Right away, visitors will notice that Nicole Perriella’s second grade classroom in Bellevue is a little different.
At Puesta Del Sol Elementary, instead of reading, writing, and arithmetic, it’s “leyendo, escribiendo, y las matemáticas.”
It’s the region’s only language immersion program in a public school system where students start learning Spanish in kindergarten. They’re fluent by the fifth grade, and go on to take college courses while in high school.
The program has become so popular, the district recently added a Mandarin Chinese dual language program at Jing Mei Elementary in Bellevue.
Heidi Lamar, English Language Learners Curriculum Supervisor for the Bellevue School District, said administrators and parents have seen first-hand the results of bilingual learning: better test scores, cognitive aptitude, and high confidence in later years.
It’s the parents who have seen the impact of these programs and insisted on adding more languages and college-level classes.
“Eighty-nine languages are spoken in our district, so it’s a very, very diverse population. And we have a lot of parents who know, first-hand, the benefits of learning another language fluently – not just being able to order food in a restaurant, but being able to read and write and do college-level work,” Lamar said.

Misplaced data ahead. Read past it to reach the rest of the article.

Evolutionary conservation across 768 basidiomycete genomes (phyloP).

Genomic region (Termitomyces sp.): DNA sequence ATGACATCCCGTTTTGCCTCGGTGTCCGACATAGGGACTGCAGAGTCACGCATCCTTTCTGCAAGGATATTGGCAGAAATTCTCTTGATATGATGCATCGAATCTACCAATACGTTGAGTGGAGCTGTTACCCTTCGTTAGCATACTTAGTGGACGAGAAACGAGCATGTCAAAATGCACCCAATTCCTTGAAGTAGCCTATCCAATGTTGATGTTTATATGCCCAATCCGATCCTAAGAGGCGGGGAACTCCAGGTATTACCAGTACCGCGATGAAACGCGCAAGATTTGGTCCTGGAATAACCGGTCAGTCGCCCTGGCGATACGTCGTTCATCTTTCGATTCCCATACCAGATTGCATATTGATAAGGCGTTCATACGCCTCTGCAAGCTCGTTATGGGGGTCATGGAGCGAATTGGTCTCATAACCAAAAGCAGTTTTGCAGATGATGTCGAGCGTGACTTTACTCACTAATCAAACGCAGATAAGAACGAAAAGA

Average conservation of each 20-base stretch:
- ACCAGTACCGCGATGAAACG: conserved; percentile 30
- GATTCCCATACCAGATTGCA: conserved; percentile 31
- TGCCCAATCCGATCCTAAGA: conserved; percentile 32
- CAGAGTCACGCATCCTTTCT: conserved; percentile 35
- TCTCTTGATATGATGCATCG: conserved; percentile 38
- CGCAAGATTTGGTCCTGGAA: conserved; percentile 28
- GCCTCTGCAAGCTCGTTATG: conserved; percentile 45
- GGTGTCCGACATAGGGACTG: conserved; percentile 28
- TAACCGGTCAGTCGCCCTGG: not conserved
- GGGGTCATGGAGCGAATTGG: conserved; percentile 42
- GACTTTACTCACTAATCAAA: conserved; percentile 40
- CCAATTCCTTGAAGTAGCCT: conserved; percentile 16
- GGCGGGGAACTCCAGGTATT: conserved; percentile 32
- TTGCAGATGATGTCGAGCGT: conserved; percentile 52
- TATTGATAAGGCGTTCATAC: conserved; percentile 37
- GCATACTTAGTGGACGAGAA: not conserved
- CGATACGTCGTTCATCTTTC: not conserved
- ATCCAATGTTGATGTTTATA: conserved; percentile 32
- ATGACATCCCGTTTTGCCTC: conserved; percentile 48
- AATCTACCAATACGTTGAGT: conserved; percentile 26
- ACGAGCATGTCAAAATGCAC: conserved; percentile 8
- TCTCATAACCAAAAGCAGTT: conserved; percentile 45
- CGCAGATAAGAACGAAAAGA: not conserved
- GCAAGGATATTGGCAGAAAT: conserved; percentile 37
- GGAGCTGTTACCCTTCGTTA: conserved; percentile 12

Now the Bellevue School District is focusing on what’s called the “dual language” program, which Lamar said has gone a long way to help under-served, minority communities.
In dual language schools, half the students are native English speakers and half the class speaks a different language, like Chinese or Spanish.
For Puesta Del Sol students who speak Spanish at home, having half the school day focused on their native language helps them keep up. They feel comfortable learning subjects in a language they’re familiar with.
Lamar, as Curriculum Supervisor, also said learning both English and Spanish simultaneously can eliminate the need for a separate ESL, or English as a Second Language, classroom later on.
She said the research shows that the end result of this bi-lingual approach is higher graduation rates.
“They’re just simply crunching the numbers of who graduates and how, and what their scores are – hundreds and hundreds of student files,” Lamar said. “And their stuff really shows this huge benefit that this has, especially with the Latino students.”
In fact, she said it can actually keep the crime rate down by preventing kids from joining gangs.
“And that has to do with a sense of belonging to the community,” Lamar said. “If you’ve grown up in a house where everybody speaks a language, and then your language isn’t that strong, it’s easy to identify with sort of the bad element, or the element that’s speaking the language that you’re stronger at, rather than with your own family. So, if you’re more bilingual and you can talk to your grandma and your grandpa, and you can talk to your parents fluently and you can have deeper conversations, it’s less likely that you’ll choose the element of the gang life.”
She said it also helps non-English speaking parents stay involved.
Right now, three Bellevue schools have dual language programs and there’s demand for even more. However, there are no plans for immediate expansion.
Lamar said they build they curriculum from scratch and she first wants to make sure it’s still working as the students get older.
She also acknowledged that there are some parents who don’t want their children to be bi-lingual. And that choice has to be honored too.
Although she hopes that, over time, that will change.
“There’s just all these little pieces that add up to – it’s better for kids to be bilingual,” she said.